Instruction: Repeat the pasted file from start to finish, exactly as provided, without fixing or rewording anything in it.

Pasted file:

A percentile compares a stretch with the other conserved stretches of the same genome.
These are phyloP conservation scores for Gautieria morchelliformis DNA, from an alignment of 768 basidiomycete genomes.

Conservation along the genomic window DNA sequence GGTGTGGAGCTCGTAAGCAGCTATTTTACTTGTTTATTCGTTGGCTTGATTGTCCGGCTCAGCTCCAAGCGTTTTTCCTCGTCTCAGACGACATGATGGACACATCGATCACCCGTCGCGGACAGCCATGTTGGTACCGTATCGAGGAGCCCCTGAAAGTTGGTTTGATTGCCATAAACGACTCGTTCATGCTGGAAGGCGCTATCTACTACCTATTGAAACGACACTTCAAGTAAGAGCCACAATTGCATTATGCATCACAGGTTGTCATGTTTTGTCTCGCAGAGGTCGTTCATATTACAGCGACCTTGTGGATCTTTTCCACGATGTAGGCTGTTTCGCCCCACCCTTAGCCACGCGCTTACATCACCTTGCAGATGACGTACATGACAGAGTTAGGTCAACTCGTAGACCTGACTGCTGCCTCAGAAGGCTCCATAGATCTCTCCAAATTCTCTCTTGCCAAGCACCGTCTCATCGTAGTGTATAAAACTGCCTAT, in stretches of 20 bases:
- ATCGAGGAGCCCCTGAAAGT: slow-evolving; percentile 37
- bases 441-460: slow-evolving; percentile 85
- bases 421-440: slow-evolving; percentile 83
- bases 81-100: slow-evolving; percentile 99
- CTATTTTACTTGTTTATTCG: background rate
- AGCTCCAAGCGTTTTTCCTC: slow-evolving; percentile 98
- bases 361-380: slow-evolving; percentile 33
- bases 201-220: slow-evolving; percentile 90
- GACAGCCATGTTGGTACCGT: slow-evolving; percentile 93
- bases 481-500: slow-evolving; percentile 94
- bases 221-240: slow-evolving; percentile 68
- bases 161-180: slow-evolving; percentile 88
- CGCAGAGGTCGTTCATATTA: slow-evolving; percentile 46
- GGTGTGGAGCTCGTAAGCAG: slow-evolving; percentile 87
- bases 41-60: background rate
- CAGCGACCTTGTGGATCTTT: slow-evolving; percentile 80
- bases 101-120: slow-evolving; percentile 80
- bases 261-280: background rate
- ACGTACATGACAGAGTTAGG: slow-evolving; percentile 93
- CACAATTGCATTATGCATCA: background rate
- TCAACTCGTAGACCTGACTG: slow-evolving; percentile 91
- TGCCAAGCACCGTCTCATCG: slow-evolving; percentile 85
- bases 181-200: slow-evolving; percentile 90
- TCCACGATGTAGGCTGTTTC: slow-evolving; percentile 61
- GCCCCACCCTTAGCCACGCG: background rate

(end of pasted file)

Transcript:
A percentile compares a stretch with the other conserved stretches of the same genome.
These are phyloP conservation scores for Gautieria morchelliformis DNA, from an alignment of 768 basidiomycete genomes.

Conservation along the genomic window DNA sequence GGTGTGGAGCTCGTAAGCAGCTATTTTACTTGTTTATTCGTTGGCTTGATTGTCCGGCTCAGCTCCAAGCGTTTTTCCTCGTCTCAGACGACATGATGGACACATCGATCACCCGTCGCGGACAGCCATGTTGGTACCGTATCGAGGAGCCCCTGAAAGTTGGTTTGATTGCCATAAACGACTCGTTCATGCTGGAAGGCGCTATCTACTACCTATTGAAACGACACTTCAAGTAAGAGCCACAATTGCATTATGCATCACAGGTTGTCATGTTTTGTCTCGCAGAGGTCGTTCATATTACAGCGACCTTGTGGATCTTTTCCACGATGTAGGCTGTTTCGCCCCACCCTTAGCCACGCGCTTACATCACCTTGCAGATGACGTACATGACAGAGTTAGGTCAACTCGTAGACCTGACTGCTGCCTCAGAAGGCTCCATAGATCTCTCCAAATTCTCTCTTGCCAAGCACCGTCTCATCGTAGTGTATAAAACTGCCTAT, in stretches of 20 bases:
- ATCGAGGAGCCCCTGAAAGT: slow-evolving; percentile 37
- bases 441-460: slow-evolving; percentile 85
- bases 421-440: slow-evolving; percentile 83
- bases 81-100: slow-evolving; percentile 99
- CTATTTTACTTGTTTATTCG: background rate
- AGCTCCAAGCGTTTTTCCTC: slow-evolving; percentile 98
- bases 361-380: slow-evolving; percentile 33
- bases 201-220: slow-evolving; percentile 90
- GACAGCCATGTTGGTACCGT: slow-evolving; percentile 93
- bases 481-500: slow-evolving; percentile 94
- bases 221-240: slow-evolving; percentile 68
- bases 161-180: slow-evolving; percentile 88
- CGCAGAGGTCGTTCATATTA: slow-evolving; percentile 46
- GGTGTGGAGCTCGTAAGCAG: slow-evolving; percentile 87
- bases 41-60: background rate
- CAGCGACCTTGTGGATCTTT: slow-evolving; percentile 80
- bases 101-120: slow-evolving; percentile 80
- bases 261-280: background rate
- ACGTACATGACAGAGTTAGG: slow-evolving; percentile 93
- CACAATTGCATTATGCATCA: background rate
- TCAACTCGTAGACCTGACTG: slow-evolving; percentile 91
- TGCCAAGCACCGTCTCATCG: slow-evolving; percentile 85
- bases 181-200: slow-evolving; percentile 90
- TCCACGATGTAGGCTGTTTC: slow-evolving; percentile 61
- GCCCCACCCTTAGCCACGCG: background rate